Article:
Back from the Wilderness; after More Than a Decade of Shock Art, Charles Saatchi Leads a Revival of Contemporary European Painting. It's Provocative Even without the Pickled Sharks
Pepper, Tara, Newsweek International
Byline: Tara Pepper
There's a new show in town at Charles Saatchi's gallery, and it doesn't involve a single pickled shark. Indeed, Saatchi has sent many of the brash conceptual works that grabbed crowds and tabloid headlines throughout the 1990s into storage. Others--including Damien Hirst's famous shark in formaldehyde--were sold to collectors or bought back by the artists themselves. (Still others--like Tracey Emin's patchwork tent, "Everyone I Have Ever Slept With," and the Chapman brothers' intricate sculpture "Hell"--were destroyed in last year's Momart warehouse fire.) In their place, Saatchi has installed works that may be no less provocative--blood-red-splattered canvases, images of babies mixed in a collage with animal carcasses. But they're done in a medium that is decidedly more demure: painting.
A little-known element of Saatchi's vast collection has now taken pride of place in his impressive South Bank space in London. "The Triumph of Painting," an ambitious series of three consecutive exhibits, aims to reintroduce audiences to the neglected medium, charting the development of contemporary European painting and showcasing some of its finest new artists. The first part, which opened last week, consists of works from the 1980s and 1990s by six painters who are already among the most influential of the present generation, including Luc Tuymans and Marlene Dumas. The second, which opens in June, features 13 less-well-known artists, and the final section, beginning in September, highlights more than 30 emerging talents and addresses how they have been influenced by--or moved away from--their predecessors.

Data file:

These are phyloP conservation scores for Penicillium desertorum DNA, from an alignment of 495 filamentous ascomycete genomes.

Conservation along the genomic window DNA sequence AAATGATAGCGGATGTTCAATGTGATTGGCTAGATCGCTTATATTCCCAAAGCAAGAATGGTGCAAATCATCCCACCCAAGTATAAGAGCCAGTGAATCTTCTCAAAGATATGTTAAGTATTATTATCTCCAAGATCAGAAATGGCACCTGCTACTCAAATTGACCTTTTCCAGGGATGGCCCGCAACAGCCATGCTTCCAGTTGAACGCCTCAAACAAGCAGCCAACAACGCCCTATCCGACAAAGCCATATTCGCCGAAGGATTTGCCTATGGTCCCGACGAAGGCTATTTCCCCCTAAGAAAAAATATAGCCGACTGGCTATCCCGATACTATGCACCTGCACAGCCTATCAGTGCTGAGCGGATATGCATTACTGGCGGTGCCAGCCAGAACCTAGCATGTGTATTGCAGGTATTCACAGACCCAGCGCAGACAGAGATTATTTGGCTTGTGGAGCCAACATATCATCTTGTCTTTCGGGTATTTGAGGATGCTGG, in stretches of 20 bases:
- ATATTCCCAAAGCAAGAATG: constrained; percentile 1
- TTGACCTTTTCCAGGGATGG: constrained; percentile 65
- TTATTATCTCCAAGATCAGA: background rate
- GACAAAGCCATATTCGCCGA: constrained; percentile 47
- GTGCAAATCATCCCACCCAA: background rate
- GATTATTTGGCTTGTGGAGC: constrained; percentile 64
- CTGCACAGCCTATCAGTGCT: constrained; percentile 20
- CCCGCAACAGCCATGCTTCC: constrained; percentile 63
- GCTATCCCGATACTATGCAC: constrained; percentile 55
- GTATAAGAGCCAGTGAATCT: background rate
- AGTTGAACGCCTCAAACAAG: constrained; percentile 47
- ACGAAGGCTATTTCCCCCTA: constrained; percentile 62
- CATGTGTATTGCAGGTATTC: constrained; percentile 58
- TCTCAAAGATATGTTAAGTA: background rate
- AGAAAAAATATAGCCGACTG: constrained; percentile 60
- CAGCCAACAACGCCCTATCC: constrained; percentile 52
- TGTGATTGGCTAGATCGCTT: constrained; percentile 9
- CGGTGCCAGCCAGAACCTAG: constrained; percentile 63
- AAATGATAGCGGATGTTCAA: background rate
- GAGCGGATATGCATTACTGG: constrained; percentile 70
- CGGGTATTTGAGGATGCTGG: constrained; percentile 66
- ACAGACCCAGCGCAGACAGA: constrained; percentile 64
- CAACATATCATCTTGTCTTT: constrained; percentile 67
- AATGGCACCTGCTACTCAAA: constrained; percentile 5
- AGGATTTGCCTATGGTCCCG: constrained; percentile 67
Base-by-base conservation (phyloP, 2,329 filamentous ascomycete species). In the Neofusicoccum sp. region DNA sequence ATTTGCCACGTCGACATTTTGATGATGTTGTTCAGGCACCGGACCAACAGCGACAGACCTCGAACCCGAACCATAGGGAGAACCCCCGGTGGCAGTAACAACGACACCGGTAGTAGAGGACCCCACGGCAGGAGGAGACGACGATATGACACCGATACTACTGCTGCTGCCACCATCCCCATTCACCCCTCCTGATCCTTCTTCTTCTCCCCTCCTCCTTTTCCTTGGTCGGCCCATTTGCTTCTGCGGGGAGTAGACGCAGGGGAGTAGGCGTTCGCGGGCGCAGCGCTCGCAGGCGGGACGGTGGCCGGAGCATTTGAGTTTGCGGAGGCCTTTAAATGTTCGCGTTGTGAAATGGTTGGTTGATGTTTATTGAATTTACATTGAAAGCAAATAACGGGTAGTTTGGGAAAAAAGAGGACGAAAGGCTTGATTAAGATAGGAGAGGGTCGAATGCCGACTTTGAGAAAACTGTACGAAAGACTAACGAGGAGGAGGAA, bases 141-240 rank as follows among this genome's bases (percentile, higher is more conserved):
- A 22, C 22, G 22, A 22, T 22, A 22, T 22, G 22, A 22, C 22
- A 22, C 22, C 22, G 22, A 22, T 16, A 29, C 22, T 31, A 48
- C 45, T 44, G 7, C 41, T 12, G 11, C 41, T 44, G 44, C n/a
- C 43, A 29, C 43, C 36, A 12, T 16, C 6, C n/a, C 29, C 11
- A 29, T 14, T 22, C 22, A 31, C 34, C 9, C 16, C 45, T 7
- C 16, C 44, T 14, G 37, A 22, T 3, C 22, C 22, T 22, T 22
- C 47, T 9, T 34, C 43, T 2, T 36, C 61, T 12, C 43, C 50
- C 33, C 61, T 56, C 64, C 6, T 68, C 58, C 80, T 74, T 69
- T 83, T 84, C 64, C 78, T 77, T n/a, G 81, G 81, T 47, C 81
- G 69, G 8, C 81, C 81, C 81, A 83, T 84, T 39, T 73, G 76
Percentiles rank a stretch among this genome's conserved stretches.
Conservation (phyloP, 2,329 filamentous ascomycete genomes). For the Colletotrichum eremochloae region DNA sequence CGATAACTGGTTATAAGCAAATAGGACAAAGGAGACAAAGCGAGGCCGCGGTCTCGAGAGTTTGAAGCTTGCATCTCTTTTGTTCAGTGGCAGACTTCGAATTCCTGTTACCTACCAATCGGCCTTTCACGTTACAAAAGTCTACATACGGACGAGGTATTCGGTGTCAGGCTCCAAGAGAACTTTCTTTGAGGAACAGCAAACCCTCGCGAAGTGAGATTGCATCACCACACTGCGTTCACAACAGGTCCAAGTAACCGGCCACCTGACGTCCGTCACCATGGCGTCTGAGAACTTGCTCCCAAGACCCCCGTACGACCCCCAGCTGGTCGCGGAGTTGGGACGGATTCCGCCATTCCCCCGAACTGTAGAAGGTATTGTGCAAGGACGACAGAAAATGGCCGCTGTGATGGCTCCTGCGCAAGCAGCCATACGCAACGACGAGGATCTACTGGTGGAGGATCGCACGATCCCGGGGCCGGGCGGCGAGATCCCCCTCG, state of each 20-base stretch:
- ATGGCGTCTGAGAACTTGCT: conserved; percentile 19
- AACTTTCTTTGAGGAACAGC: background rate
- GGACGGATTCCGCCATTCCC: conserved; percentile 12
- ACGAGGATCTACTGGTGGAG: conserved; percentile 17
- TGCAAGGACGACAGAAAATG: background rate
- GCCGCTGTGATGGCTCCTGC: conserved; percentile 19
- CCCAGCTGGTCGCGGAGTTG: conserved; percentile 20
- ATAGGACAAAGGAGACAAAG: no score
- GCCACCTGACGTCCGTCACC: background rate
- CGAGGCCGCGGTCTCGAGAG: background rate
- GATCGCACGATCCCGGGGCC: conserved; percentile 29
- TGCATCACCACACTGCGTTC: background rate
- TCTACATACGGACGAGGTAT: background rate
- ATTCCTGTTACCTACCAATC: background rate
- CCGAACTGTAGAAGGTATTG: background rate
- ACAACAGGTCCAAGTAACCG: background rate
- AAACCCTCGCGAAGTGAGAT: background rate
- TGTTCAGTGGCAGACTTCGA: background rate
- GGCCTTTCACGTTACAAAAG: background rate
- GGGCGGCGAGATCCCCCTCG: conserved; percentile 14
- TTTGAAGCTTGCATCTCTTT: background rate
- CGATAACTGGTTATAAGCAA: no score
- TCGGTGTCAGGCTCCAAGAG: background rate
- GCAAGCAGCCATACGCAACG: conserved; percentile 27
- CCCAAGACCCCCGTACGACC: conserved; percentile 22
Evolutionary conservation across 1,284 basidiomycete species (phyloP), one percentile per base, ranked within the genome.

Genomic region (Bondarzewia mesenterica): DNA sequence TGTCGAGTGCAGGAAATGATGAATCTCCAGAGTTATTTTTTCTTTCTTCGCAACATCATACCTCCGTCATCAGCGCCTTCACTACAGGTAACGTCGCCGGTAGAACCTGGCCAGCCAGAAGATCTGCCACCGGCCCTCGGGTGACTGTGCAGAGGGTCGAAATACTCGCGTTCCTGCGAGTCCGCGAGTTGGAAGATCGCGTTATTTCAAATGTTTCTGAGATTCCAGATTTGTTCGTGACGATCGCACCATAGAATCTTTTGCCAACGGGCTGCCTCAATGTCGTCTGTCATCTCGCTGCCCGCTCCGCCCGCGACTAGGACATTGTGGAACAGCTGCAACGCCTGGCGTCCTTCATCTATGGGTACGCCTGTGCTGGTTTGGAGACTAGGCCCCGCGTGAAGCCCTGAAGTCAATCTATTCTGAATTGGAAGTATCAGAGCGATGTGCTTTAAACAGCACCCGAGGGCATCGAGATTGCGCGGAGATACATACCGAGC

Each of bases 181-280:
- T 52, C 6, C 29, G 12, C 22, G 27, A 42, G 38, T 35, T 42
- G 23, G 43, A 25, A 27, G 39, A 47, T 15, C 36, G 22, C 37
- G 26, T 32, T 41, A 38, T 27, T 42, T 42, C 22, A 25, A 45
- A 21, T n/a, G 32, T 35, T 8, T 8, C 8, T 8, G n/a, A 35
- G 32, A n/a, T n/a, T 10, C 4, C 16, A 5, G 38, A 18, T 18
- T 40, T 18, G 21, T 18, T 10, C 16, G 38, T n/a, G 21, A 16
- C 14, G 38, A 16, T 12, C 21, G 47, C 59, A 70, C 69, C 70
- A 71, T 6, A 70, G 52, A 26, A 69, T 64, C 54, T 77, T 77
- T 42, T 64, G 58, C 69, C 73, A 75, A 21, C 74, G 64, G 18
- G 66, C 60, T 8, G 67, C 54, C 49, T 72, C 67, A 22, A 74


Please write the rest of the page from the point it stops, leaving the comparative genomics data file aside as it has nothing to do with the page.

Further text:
With the revival of European painting, contemporary art has come full circle. During BritArt's heyday in the 1990s, "conceptual artists tore up the canvases," according to Meredith Etherington-Smith, who runs London's Art Fortnight, a summer series of auctions and gallery openings. Painting was declared obsolete, having lost the ability to depict an increasingly high-tech world in which images are ubiquitous and cheap. "Painters had to find new ideas and redefine their intentions," says Etherington-Smith. Pablo Lafuente, who curated a smaller exhibit of new paintings running at London's Haunch of Venison Gallery, closing Feb. 5, agreed: "There was a moment in the ' 90s when it seemed that paint had exhausted all its possibilities; there wasn't much you could say with it. What's happening now is [the emergence of] a generation of younger artists who are not afraid of choosing to be painters."
Saatchi's rich, varied collection of new works suggests their period in the wilderness was fruitful. Out of the limelight, painters felt free to take on pressing new subjects, with varied success. Jorg Immendorff's spiky, fragmented canvases incorporate a mass of symbols depicting Germany's complex, uncertain national identity. In "Cafe Deutschland" (1984), the Brandenburg Gate with its four apocalyptic horses and an impotent Hitler hint at the possibility of future reunification. But it's hard to get beyond Immendorff's self-conscious cleverness and the hubris that permeates works like "Solo," in which the lonely creator sits enthroned above everyday life. …